Growing your own garlic is pretty easy. Home-grown garlic has a much richer flavor than what you’ll find at the store. But if you have no garlic cloves or your garlic isn’t forming bulbs, it’s hard to enjoy the harvest. Troubleshoot the issue to make sure it doesn’t happen again. Why Isn’t My Garlic Ready? The simplest solution to a problem with bulb or clove formation is that your garlic plants simply aren’t ready. It takes at least 30 nights with temperatures lower than 50 degrees Fahrenheit (10 Celsius) for good development of cloves. If you pull up a garlic plant and see a small bulb or a bulb with no apparent cloves, it may just not be ready yet. Leave the rest of the plants alone and give them some more time. It isn’t until the last couple of weeks of ripening that you’ll actually be able to see
Growing your own garlic provides the chance to try types that are not readily available on store shelves. Such is the case when growing Red Toch garlic – a type of garlic you’re sure to love. Read on for some additional Red Toch garlic info. What is Red Toch Garlic? Red Toch is one of the garlics found to grow vigorously near the city of Tochliavri in the Republic of Georgia, of former USSR. This small area claims a variety of tasty cultivars, with Tochliavri garlic becoming a favorite in many places worldwide. Wondering what makes it such a favorite? An Allium sativum offering a mild, yet complex, flavor and a unique aroma, many use this Tochliavri garlic for occasions when it will be eaten raw – yes, raw. Some have even called it the “perfect garlic,” using it in dips, salads and other dishes that call for its use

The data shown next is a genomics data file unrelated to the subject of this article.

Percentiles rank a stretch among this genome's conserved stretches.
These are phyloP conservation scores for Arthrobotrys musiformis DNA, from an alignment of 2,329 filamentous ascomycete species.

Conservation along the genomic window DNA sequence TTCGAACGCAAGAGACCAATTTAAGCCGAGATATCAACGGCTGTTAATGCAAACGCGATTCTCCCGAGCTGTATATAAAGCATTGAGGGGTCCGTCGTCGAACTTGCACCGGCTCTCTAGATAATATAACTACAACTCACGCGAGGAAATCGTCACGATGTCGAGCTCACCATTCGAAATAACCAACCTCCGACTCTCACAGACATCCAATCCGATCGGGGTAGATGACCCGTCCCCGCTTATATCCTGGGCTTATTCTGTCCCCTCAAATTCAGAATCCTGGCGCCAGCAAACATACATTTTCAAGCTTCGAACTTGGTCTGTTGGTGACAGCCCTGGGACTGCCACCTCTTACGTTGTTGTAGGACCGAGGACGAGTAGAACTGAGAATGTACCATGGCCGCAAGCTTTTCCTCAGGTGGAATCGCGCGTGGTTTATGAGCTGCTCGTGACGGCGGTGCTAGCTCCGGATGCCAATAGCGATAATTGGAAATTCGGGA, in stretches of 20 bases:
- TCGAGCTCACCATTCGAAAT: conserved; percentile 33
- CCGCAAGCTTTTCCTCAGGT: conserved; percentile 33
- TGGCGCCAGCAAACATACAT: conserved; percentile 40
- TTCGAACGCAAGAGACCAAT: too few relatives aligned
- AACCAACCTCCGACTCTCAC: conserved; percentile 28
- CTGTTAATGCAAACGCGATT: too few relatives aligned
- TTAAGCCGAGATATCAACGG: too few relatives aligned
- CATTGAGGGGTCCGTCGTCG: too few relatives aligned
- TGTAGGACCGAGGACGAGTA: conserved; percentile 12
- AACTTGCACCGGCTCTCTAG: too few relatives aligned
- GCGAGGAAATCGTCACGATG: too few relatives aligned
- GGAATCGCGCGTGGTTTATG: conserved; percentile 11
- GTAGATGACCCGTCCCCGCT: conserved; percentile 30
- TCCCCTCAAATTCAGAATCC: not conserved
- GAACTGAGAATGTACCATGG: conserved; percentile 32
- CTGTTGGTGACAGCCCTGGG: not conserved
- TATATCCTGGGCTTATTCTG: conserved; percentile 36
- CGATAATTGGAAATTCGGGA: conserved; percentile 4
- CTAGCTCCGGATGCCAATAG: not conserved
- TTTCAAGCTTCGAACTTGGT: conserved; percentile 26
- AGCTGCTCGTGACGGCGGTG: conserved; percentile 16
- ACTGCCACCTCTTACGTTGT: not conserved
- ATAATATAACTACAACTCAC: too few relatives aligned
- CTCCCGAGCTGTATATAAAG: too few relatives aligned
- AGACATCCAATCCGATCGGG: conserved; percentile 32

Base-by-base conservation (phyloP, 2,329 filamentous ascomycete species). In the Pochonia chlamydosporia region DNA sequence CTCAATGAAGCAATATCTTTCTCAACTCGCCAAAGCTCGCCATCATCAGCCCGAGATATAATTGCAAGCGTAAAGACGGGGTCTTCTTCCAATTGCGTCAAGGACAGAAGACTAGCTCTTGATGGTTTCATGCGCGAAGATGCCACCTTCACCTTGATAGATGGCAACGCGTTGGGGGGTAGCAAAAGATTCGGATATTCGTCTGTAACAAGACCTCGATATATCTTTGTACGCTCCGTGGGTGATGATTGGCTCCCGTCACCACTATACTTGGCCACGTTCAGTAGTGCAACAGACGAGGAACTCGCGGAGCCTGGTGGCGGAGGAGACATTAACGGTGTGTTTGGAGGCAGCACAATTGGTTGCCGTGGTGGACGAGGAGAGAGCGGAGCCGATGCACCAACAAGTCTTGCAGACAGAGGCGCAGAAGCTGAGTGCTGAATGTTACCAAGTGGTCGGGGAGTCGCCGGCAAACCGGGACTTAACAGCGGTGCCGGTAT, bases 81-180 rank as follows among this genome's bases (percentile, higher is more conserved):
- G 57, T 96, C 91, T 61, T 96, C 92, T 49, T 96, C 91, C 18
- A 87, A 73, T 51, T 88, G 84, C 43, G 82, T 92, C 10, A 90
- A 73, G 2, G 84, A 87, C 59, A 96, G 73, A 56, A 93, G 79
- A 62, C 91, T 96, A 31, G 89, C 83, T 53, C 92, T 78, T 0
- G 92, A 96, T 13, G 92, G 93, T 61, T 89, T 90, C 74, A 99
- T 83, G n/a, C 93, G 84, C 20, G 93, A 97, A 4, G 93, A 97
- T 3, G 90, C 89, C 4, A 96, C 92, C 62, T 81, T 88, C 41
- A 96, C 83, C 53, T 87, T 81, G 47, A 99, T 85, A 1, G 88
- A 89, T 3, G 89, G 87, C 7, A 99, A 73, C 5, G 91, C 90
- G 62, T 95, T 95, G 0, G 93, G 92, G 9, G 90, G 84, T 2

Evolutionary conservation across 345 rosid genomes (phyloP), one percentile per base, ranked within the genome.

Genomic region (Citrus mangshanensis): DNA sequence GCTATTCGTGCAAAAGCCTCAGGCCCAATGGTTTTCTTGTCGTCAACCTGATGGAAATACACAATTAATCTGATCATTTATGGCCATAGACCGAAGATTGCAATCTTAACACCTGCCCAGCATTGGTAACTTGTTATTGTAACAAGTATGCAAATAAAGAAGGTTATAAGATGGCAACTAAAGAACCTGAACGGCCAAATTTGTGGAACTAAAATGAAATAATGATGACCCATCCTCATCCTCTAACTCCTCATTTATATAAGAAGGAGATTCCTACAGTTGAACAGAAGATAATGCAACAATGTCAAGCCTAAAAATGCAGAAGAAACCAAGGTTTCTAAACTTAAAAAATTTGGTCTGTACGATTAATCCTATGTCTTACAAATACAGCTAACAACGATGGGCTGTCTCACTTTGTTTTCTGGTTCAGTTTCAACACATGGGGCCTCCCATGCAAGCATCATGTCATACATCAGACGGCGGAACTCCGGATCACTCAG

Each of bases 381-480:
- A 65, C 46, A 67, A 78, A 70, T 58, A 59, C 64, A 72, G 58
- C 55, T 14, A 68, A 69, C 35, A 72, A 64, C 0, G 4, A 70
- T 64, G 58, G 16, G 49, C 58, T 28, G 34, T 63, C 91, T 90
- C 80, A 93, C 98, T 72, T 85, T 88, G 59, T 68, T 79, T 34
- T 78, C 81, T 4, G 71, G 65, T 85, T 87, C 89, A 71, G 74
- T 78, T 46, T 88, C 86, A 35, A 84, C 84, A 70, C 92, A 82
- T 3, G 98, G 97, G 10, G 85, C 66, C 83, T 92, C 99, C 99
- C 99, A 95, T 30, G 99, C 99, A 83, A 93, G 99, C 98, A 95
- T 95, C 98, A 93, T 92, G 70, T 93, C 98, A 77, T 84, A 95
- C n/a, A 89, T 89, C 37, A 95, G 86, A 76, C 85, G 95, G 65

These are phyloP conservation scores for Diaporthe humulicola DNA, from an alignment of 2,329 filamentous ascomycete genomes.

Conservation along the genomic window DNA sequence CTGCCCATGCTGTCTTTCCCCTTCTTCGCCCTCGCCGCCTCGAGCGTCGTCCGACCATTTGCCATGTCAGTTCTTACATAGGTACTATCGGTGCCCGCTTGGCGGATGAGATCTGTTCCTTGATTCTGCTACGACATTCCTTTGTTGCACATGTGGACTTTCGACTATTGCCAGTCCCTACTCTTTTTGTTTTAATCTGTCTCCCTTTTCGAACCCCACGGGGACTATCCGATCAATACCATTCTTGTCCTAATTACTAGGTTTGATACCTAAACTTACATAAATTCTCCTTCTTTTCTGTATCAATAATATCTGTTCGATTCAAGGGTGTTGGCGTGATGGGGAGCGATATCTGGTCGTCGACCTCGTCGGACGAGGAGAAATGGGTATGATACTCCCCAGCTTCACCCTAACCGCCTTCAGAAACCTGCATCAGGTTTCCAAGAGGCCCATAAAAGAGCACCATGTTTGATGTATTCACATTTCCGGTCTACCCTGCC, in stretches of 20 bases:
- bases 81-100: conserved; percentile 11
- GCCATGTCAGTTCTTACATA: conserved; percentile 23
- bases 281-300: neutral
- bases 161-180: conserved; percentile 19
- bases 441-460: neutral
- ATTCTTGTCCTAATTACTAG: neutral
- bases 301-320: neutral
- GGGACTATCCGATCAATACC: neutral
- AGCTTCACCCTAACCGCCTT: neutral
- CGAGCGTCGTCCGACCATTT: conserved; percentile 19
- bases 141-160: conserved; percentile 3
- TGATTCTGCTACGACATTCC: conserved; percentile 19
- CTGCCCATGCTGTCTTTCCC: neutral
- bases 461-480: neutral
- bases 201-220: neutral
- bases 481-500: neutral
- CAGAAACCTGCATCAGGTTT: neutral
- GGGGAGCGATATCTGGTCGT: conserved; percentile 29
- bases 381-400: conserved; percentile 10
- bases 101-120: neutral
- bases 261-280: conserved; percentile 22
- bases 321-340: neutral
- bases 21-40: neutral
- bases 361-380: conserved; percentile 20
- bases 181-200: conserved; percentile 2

Texas mountain laurel is a tough evergreen shrub or small tree native to Mexico and the American Southwest. It is known for its attractive, fragrant flowers and its extreme drought hardiness. Keep reading to learn more about growing Texas mountain laurels in the landscape. Texas Mountain Laurel Info What is a Texas mountain laurel? Of no relation to the flowering mountain laurel shrub native to the eastern United States, this shrub/tree is a native of the Chihuahuan desert. The Texas mountain laurel (Calia secundiflora, formerly Sophora secundiflora) ranges from Texas through the American Southwest and down into Mexico. Slow growing, it can reach up to 30 feet (15 m.) in height with a spread of 15 feet (4.5 m.), but it often stays much smaller than that. It produces vivid blue/purple flowers shaped like wisteria blossoms with an intense fragrance that has been compared, not unkindly, to grape flavored Kool-Aid.
Barley yellow dwarf virus is a destructive viral disease that affects grain plants around the world. In the United States, yellow dwarf virus affects primarily wheat, barley, rice, corn and oats, often reducing yield by up to 25 percent. Unfortunately, the options for treating barley yellow dwarf are limited, but it’s possible to slow the spread, thus minimizing the damage. Read on to learn about barley yellow dwarf control. Signs of Yellow Dwarf Virus of Barley Crops Symptoms of barley yellow dwarf virus vary depending on the crop, but the primary signs of disease are stunted growth and discoloration. Older leaves of wheat plants may turn yellow or red, while corn turns purple, red or yellow. Diseased rice plants turn orange or yellow, and barley with yellow dwarf becomes a distinctive shade of bright, golden yellow. Yellow dwarf virus of barley can also cause water-soaked areas on the leaves. The disease